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Garry Rayno's State House Dome: Gionet calls his casinos proposal a 'jobs bill'
Rep. Edmond Gionet, R-Lincoln, is the prime sponsor of House Bill 665, which would establish two casinos in New Hampshire, one in the White Mountains and one in a county bordering Massachusetts.
"This is not a budget bill, and I don't intend it to be one," Gionet said. "It's a jobs bill. We've got highways and bridges in really bad shape, and some folks want surcharges on registrations and a gas tax increase to fund that. I don't think so."
Gionet is not new to casino gambling bills, having introduced them as recently as last year. It was Gionet's bill that former House Ways and Means Committee Chairman Stephen Stepanek used for his casino gambling plan that was killed by the House, even with the backing of much of the former House leadership.
Gionet said he used his experience with the gambling issue to develop the figures he used in the bill.
This time around, Gionet wants the winning bidders to invest at least $10 million in a casino, but said it would really be up to the winning bidder to decide how much to invest and how many machines and table games would be needed.
Under his proposal, a casino license would cost $10 million, with a yearly renewal fee of $1 million.
The state would receive 49 percent of the take for video lottery machines, with $75,000 of that money earmarked for gambling-addiction programs run through Health and Human Services and 3 percent going to the host community.
Under his bill, the state would receive 8 percent of the table game gross.
The state's share of the money generated by the casinos would go into the highway fund to fix the state's crumbling roads and bridges.
Gionet estimates that each of the casinos would produce about $100 million for the state.
"It's information I collected over the last 10 years, and I feel pretty comfortable with it," Gionet said.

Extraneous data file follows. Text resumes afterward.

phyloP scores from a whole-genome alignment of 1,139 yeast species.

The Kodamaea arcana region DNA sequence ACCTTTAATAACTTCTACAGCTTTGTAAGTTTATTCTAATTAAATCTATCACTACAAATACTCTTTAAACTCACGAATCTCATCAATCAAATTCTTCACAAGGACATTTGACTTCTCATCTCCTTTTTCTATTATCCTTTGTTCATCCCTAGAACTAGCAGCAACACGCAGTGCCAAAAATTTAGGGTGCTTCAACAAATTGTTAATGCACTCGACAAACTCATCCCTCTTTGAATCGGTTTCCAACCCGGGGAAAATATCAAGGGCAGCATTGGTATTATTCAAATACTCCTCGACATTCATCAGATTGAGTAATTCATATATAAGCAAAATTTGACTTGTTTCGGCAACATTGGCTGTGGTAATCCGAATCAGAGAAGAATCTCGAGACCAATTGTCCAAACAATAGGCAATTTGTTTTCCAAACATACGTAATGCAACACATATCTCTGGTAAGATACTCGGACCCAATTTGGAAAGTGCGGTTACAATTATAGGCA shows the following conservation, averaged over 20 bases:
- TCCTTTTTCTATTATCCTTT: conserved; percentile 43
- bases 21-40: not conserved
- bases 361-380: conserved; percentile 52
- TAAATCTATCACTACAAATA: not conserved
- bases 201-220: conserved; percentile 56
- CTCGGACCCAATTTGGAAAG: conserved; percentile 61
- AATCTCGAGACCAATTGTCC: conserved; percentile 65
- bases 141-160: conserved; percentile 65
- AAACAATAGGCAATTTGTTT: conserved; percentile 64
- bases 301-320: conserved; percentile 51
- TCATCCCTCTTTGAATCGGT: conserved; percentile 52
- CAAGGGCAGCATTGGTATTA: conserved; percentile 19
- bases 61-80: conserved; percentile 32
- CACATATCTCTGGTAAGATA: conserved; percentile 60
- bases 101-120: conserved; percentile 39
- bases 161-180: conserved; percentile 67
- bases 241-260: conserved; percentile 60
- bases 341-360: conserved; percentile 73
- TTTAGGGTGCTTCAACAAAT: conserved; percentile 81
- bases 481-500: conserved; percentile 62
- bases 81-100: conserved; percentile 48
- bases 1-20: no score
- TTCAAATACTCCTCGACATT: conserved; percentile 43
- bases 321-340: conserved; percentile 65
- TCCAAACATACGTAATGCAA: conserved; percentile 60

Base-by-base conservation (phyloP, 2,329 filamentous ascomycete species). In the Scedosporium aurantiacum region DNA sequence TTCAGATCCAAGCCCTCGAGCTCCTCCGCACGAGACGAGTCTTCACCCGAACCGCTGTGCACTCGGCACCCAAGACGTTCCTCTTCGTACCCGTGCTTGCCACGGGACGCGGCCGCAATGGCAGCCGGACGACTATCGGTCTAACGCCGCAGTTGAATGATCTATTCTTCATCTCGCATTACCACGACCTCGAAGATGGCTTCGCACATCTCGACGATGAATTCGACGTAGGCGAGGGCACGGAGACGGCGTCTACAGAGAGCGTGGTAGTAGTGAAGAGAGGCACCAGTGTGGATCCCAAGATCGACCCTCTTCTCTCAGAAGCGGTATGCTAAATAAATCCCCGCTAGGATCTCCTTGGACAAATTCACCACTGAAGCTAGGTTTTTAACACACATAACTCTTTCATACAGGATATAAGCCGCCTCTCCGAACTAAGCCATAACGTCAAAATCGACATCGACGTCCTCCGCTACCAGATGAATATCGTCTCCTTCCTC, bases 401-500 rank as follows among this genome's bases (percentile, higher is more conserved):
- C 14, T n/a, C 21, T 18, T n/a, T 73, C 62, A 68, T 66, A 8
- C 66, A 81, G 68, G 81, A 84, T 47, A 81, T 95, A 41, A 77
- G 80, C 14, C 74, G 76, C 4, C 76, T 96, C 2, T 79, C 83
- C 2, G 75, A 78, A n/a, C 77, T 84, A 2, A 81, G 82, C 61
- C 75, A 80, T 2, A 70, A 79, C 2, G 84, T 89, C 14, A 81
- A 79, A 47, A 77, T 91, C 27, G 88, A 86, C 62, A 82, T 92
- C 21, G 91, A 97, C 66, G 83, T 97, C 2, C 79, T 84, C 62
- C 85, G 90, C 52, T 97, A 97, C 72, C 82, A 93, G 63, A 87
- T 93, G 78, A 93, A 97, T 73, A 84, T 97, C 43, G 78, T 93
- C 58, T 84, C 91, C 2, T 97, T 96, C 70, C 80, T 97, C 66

The Legislative Budget Assistants Office was unable to determine how much money the two casinos would raise for the state.
"We have problems. We need jobs, and I have a formula here, if applied, is a win-win situation," Gionet said. "Until we have enabling legislation, we'll never know, and in the meantime, the monkey's on taxpayers' backs."
A public hearing has not been scheduled for Gionet's bill.
An expanded gambling proposal is also coming from the Senate, sponsored by Sens. Chuck Morse and Lou D'Allesandro, two longtime proponents of casino gambling.
Reform Oversight: The state could be a step closer Monday to implementing one aspect of the Patient Protection and Affordable Care Act, working with the federal government on a health insurance exchange.
The Joint Health Care Reform Oversight Committee meets Monday, and the key item on the agenda is what the state will do about a health care exchange, a requirement of the act.
State law currently forbids the state to set up its own exchange, but there is room for the state to partner with the federal government. Gov. Maggie Hassan, however, has to request that arrangement in a letter to federal officials by Feb. 15. To date, that letter has not been sent, but could be soon, according to those in the know.
So the question is: What role will the oversight committee play in the exchange decisions?
Senate Republicans, who hold a slim majority in the upper chamber, are concerned Hassan may try to do an end run around the committee and set up the partnership by executive order.
The committee is split down the middle, with three Republicans and three Democrats. The three Senate members are Republicans Jeb Bradley and Andy Sanborn and Democrat Peggy Gilmour.
The three House members are Democrats Cindy Rosenwald and Ed Butler and Republican John Hunt.
According to Hunt, the question is whether Hassan will send the letter without the committee's blessing.
"The issue is how much involvement do we want to have," he said. "You have to assume we do have a role to play."
Bradley noted the Feb. 15 deadline is coming for the state to decide whether to have a partnership with the federal government or let the federal government run the exchange by itself. That's a decision the Health Care Reform Oversight Committee has to make, he said.